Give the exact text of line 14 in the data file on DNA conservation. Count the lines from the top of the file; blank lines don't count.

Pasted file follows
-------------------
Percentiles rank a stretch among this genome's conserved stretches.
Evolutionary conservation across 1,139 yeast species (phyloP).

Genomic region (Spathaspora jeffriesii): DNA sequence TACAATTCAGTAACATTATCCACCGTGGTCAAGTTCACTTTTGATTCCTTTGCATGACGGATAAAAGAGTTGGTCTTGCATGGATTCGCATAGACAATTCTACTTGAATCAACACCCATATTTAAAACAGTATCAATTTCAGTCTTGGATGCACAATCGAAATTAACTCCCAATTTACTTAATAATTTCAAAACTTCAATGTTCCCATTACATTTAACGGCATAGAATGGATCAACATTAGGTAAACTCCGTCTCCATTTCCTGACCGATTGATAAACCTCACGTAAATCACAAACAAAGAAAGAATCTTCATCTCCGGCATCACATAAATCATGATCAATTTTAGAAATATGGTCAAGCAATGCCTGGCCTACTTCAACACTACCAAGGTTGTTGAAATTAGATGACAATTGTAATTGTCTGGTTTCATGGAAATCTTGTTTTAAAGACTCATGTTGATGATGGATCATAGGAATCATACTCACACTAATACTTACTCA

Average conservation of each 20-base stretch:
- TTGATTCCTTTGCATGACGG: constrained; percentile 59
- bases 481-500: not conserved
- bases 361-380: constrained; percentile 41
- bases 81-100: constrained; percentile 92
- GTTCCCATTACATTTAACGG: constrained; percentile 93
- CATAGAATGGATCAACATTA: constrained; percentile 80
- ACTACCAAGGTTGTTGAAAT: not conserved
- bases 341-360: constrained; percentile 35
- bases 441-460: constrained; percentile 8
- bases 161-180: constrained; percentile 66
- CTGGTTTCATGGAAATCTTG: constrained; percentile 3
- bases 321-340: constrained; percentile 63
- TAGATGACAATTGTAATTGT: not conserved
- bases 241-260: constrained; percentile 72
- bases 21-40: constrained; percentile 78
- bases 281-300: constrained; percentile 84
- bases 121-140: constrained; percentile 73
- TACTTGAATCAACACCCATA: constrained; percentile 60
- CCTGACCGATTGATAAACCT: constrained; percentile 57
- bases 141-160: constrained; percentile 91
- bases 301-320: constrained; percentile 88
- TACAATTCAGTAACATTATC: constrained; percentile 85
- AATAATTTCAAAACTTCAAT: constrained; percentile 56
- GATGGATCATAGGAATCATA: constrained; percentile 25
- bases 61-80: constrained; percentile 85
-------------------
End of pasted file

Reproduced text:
- bases 161-180: constrained; percentile 66